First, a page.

And those who borrowed money from us and have not repaid us, we will always remember them. (So if we want someone to remember us, just borrow money from them and don’t return it :) They will certainly remember us always, although not for a good reason :( )

In the gospel, Jesus told a parable that we can immediately understand, especially if we had lent people some money and they haven’t return it to us.

What the servant owed the king – 10 thousand talents – was an enormous amount and impossible for the servant to repay it.

The servant pleaded with the king – “Give me time and I will pay back the whole sum”. We too have heard this from those who borrowed money from us – “Give me some time and I will repay you”, and we wait and wait and wait.

In the parable the king had pity on that servant and wrote off that enormous debt. But the reality for us is that it is so difficult to write off a debt, especially if it is a large sum of money. It is like a knife that is stuck in our hearts.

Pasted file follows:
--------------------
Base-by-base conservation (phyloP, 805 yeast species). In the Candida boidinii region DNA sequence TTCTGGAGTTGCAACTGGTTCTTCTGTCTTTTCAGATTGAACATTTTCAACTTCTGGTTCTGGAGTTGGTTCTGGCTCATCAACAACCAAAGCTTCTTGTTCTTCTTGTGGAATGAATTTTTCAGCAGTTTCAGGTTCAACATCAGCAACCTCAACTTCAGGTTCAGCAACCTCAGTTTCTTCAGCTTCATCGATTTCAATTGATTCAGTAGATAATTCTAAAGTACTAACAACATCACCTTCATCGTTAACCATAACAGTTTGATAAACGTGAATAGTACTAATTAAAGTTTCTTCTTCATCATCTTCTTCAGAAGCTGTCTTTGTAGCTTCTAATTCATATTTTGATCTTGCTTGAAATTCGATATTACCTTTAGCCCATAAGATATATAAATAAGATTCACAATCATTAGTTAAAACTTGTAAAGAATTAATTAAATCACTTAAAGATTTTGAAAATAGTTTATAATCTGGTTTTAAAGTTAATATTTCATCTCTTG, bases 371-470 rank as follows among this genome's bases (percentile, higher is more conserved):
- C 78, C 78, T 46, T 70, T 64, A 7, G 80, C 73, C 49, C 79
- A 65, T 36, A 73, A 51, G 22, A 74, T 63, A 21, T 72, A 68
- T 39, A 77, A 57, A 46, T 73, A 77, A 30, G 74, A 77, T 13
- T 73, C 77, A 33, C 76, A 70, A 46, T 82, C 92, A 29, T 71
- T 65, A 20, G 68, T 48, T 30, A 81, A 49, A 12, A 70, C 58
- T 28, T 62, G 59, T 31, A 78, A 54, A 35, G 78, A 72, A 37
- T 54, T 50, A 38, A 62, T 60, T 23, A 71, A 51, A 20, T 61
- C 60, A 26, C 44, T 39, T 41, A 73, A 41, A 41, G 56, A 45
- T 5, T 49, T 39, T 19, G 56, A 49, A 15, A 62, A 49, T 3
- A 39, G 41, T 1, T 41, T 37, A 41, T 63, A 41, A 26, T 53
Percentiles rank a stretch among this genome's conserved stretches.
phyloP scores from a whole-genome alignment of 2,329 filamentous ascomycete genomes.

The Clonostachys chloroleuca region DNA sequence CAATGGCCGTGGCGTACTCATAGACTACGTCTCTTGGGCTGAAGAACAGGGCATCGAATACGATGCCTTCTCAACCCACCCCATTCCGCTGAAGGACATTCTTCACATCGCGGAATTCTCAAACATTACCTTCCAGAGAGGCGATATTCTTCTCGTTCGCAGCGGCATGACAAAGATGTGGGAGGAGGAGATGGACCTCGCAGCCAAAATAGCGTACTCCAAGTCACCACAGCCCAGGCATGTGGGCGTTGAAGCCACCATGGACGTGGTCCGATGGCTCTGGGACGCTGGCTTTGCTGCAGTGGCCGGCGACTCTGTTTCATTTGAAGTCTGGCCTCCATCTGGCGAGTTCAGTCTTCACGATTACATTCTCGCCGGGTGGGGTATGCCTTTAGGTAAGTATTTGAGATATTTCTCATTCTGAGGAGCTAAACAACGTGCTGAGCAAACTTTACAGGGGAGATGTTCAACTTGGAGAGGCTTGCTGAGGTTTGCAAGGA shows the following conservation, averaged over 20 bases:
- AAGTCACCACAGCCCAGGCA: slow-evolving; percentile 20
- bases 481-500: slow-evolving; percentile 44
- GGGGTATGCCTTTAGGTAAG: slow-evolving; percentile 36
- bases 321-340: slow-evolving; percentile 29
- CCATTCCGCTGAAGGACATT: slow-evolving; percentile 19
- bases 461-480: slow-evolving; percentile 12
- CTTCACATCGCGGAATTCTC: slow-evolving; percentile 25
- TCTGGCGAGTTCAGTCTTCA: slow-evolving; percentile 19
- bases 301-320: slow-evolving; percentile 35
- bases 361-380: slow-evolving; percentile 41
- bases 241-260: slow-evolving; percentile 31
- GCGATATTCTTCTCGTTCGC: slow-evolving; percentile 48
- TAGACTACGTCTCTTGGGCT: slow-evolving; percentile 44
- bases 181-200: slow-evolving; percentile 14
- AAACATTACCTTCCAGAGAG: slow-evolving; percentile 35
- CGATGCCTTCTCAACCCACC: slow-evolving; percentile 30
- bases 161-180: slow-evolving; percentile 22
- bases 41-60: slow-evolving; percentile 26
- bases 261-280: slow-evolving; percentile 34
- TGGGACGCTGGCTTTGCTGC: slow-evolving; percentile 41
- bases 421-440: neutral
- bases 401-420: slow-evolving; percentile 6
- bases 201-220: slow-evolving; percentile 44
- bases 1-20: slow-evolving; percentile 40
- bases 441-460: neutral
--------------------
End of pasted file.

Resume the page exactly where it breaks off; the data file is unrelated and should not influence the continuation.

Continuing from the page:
But the gospel parable uses the imagery of a monetary debt to point to a spiritual debt. When others do wrong to us, how willing are we to forgive, especially when they don’t seem to deserve it.

There is this book “The Sunflower” written by a Nazi holocaust survivor, Simon Weisenthal. His pain was extremely intense: 85 members of his family died in the concentration camps.
In his book, he tells of this story that one day when he was in the concentration camp, a nurse came and told him to follow her. He was led to a make-shift hospital and into a very small room, which had a single bed and lying on the bed was a person almost completely wrapped in bandages.

It was obvious that this person was about to die soon. Simon was left alone with this person and then the dying person began to speak and he told his story. 

He was a young man, 21 years-old, a member of the dreaded SS troops. He had been raised a Catholic but was swayed over to the Nazis and he joined the elite SS troops. 

When he was in the eastern zone, he was given the assignment to deal with the Jews in the zone, which actually meant killing them by any means. This incident troubled the young SS soldier as his early faith formation rebelled against what he did. He grew careless and was distracted and during a battle, he was wounded to this state. 

One of the things that were on his mind was that above all, he wanted forgiveness from a Jew. And so it happened that the nurse called in Simon Weisenthal, and there he was, listening to the young man’s story and heard his plea.